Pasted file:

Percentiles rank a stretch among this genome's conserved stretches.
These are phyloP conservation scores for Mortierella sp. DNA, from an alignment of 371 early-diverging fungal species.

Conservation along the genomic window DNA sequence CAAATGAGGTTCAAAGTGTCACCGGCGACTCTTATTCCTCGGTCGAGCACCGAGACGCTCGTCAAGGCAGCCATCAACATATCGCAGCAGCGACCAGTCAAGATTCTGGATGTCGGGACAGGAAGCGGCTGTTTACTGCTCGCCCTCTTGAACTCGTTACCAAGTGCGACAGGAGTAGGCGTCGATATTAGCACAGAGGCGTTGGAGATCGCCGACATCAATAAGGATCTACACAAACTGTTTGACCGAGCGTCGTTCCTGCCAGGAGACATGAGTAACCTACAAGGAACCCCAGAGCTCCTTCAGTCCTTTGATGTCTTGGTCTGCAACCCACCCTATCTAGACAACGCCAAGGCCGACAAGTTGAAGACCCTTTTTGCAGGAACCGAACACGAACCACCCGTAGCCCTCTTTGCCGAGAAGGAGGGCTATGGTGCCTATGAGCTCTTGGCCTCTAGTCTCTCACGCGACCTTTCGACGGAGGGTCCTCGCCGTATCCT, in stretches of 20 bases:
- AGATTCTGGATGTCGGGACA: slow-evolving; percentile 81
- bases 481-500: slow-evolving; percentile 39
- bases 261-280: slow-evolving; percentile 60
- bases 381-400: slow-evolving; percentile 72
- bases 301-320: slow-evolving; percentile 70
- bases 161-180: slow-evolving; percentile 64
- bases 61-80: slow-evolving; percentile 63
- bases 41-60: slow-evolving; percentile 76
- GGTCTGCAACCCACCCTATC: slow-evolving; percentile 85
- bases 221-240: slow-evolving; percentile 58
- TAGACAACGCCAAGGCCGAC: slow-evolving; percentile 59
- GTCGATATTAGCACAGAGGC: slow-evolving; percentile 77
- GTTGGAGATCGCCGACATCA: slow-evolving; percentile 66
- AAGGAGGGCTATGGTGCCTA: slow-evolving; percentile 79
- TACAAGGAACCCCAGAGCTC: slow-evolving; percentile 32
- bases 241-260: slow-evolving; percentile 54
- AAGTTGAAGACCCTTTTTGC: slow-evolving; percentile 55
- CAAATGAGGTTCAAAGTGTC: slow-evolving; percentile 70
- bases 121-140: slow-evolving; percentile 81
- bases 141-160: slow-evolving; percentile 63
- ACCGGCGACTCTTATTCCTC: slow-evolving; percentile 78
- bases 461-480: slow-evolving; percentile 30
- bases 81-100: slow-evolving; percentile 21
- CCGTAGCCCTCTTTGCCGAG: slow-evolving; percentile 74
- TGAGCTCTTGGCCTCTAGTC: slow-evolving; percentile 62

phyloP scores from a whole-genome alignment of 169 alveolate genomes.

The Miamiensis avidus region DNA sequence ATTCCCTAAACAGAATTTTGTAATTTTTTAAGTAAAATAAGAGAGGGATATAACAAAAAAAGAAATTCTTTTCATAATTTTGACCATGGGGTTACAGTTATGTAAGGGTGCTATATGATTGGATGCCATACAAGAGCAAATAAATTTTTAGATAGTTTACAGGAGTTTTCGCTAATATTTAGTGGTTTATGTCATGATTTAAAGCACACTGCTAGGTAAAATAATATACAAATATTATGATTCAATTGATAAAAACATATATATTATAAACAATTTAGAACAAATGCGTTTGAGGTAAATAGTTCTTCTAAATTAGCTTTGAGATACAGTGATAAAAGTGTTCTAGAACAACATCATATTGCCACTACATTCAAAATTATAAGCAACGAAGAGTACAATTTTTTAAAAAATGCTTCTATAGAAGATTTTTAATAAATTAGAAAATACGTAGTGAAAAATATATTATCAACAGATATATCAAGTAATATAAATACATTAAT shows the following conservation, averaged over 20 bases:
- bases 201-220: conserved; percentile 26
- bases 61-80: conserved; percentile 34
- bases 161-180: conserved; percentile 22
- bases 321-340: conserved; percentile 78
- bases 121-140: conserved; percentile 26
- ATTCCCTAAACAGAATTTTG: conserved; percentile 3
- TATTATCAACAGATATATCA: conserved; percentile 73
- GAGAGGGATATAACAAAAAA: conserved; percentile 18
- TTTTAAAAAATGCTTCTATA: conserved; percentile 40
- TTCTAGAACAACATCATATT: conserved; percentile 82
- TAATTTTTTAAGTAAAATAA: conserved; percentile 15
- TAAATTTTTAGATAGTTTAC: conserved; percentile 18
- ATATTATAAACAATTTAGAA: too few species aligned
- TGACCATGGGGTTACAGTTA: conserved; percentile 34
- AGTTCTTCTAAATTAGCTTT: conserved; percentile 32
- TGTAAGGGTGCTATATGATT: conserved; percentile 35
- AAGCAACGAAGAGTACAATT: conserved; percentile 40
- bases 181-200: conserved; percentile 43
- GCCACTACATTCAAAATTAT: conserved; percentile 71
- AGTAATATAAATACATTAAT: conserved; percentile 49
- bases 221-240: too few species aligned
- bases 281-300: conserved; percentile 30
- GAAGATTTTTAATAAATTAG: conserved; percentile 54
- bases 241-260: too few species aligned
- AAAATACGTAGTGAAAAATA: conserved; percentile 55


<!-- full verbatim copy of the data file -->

Percentiles rank a stretch among this genome's conserved stretches.
These are phyloP conservation scores for Mortierella sp. DNA, from an alignment of 371 early-diverging fungal species.

Conservation along the genomic window DNA sequence CAAATGAGGTTCAAAGTGTCACCGGCGACTCTTATTCCTCGGTCGAGCACCGAGACGCTCGTCAAGGCAGCCATCAACATATCGCAGCAGCGACCAGTCAAGATTCTGGATGTCGGGACAGGAAGCGGCTGTTTACTGCTCGCCCTCTTGAACTCGTTACCAAGTGCGACAGGAGTAGGCGTCGATATTAGCACAGAGGCGTTGGAGATCGCCGACATCAATAAGGATCTACACAAACTGTTTGACCGAGCGTCGTTCCTGCCAGGAGACATGAGTAACCTACAAGGAACCCCAGAGCTCCTTCAGTCCTTTGATGTCTTGGTCTGCAACCCACCCTATCTAGACAACGCCAAGGCCGACAAGTTGAAGACCCTTTTTGCAGGAACCGAACACGAACCACCCGTAGCCCTCTTTGCCGAGAAGGAGGGCTATGGTGCCTATGAGCTCTTGGCCTCTAGTCTCTCACGCGACCTTTCGACGGAGGGTCCTCGCCGTATCCT, in stretches of 20 bases:
- AGATTCTGGATGTCGGGACA: slow-evolving; percentile 81
- bases 481-500: slow-evolving; percentile 39
- bases 261-280: slow-evolving; percentile 60
- bases 381-400: slow-evolving; percentile 72
- bases 301-320: slow-evolving; percentile 70
- bases 161-180: slow-evolving; percentile 64
- bases 61-80: slow-evolving; percentile 63
- bases 41-60: slow-evolving; percentile 76
- GGTCTGCAACCCACCCTATC: slow-evolving; percentile 85
- bases 221-240: slow-evolving; percentile 58
- TAGACAACGCCAAGGCCGAC: slow-evolving; percentile 59
- GTCGATATTAGCACAGAGGC: slow-evolving; percentile 77
- GTTGGAGATCGCCGACATCA: slow-evolving; percentile 66
- AAGGAGGGCTATGGTGCCTA: slow-evolving; percentile 79
- TACAAGGAACCCCAGAGCTC: slow-evolving; percentile 32
- bases 241-260: slow-evolving; percentile 54
- AAGTTGAAGACCCTTTTTGC: slow-evolving; percentile 55
- CAAATGAGGTTCAAAGTGTC: slow-evolving; percentile 70
- bases 121-140: slow-evolving; percentile 81
- bases 141-160: slow-evolving; percentile 63
- ACCGGCGACTCTTATTCCTC: slow-evolving; percentile 78
- bases 461-480: slow-evolving; percentile 30
- bases 81-100: slow-evolving; percentile 21
- CCGTAGCCCTCTTTGCCGAG: slow-evolving; percentile 74
- TGAGCTCTTGGCCTCTAGTC: slow-evolving; percentile 62

phyloP scores from a whole-genome alignment of 169 alveolate genomes.

The Miamiensis avidus region DNA sequence ATTCCCTAAACAGAATTTTGTAATTTTTTAAGTAAAATAAGAGAGGGATATAACAAAAAAAGAAATTCTTTTCATAATTTTGACCATGGGGTTACAGTTATGTAAGGGTGCTATATGATTGGATGCCATACAAGAGCAAATAAATTTTTAGATAGTTTACAGGAGTTTTCGCTAATATTTAGTGGTTTATGTCATGATTTAAAGCACACTGCTAGGTAAAATAATATACAAATATTATGATTCAATTGATAAAAACATATATATTATAAACAATTTAGAACAAATGCGTTTGAGGTAAATAGTTCTTCTAAATTAGCTTTGAGATACAGTGATAAAAGTGTTCTAGAACAACATCATATTGCCACTACATTCAAAATTATAAGCAACGAAGAGTACAATTTTTTAAAAAATGCTTCTATAGAAGATTTTTAATAAATTAGAAAATACGTAGTGAAAAATATATTATCAACAGATATATCAAGTAATATAAATACATTAAT shows the following conservation, averaged over 20 bases:
- bases 201-220: conserved; percentile 26
- bases 61-80: conserved; percentile 34
- bases 161-180: conserved; percentile 22
- bases 321-340: conserved; percentile 78
- bases 121-140: conserved; percentile 26
- ATTCCCTAAACAGAATTTTG: conserved; percentile 3
- TATTATCAACAGATATATCA: conserved; percentile 73
- GAGAGGGATATAACAAAAAA: conserved; percentile 18
- TTTTAAAAAATGCTTCTATA: conserved; percentile 40
- TTCTAGAACAACATCATATT: conserved; percentile 82
- TAATTTTTTAAGTAAAATAA: conserved; percentile 15
- TAAATTTTTAGATAGTTTAC: conserved; percentile 18
- ATATTATAAACAATTTAGAA: too few species aligned
- TGACCATGGGGTTACAGTTA: conserved; percentile 34
- AGTTCTTCTAAATTAGCTTT: conserved; percentile 32
- TGTAAGGGTGCTATATGATT: conserved; percentile 35
- AAGCAACGAAGAGTACAATT: conserved; percentile 40
- bases 181-200: conserved; percentile 43
- GCCACTACATTCAAAATTAT: conserved; percentile 71
- AGTAATATAAATACATTAAT: conserved; percentile 49
- bases 221-240: too few species aligned
- bases 281-300: conserved; percentile 30
- GAAGATTTTTAATAAATTAG: conserved; percentile 54
- bases 241-260: too few species aligned
- AAAATACGTAGTGAAAAATA: conserved; percentile 55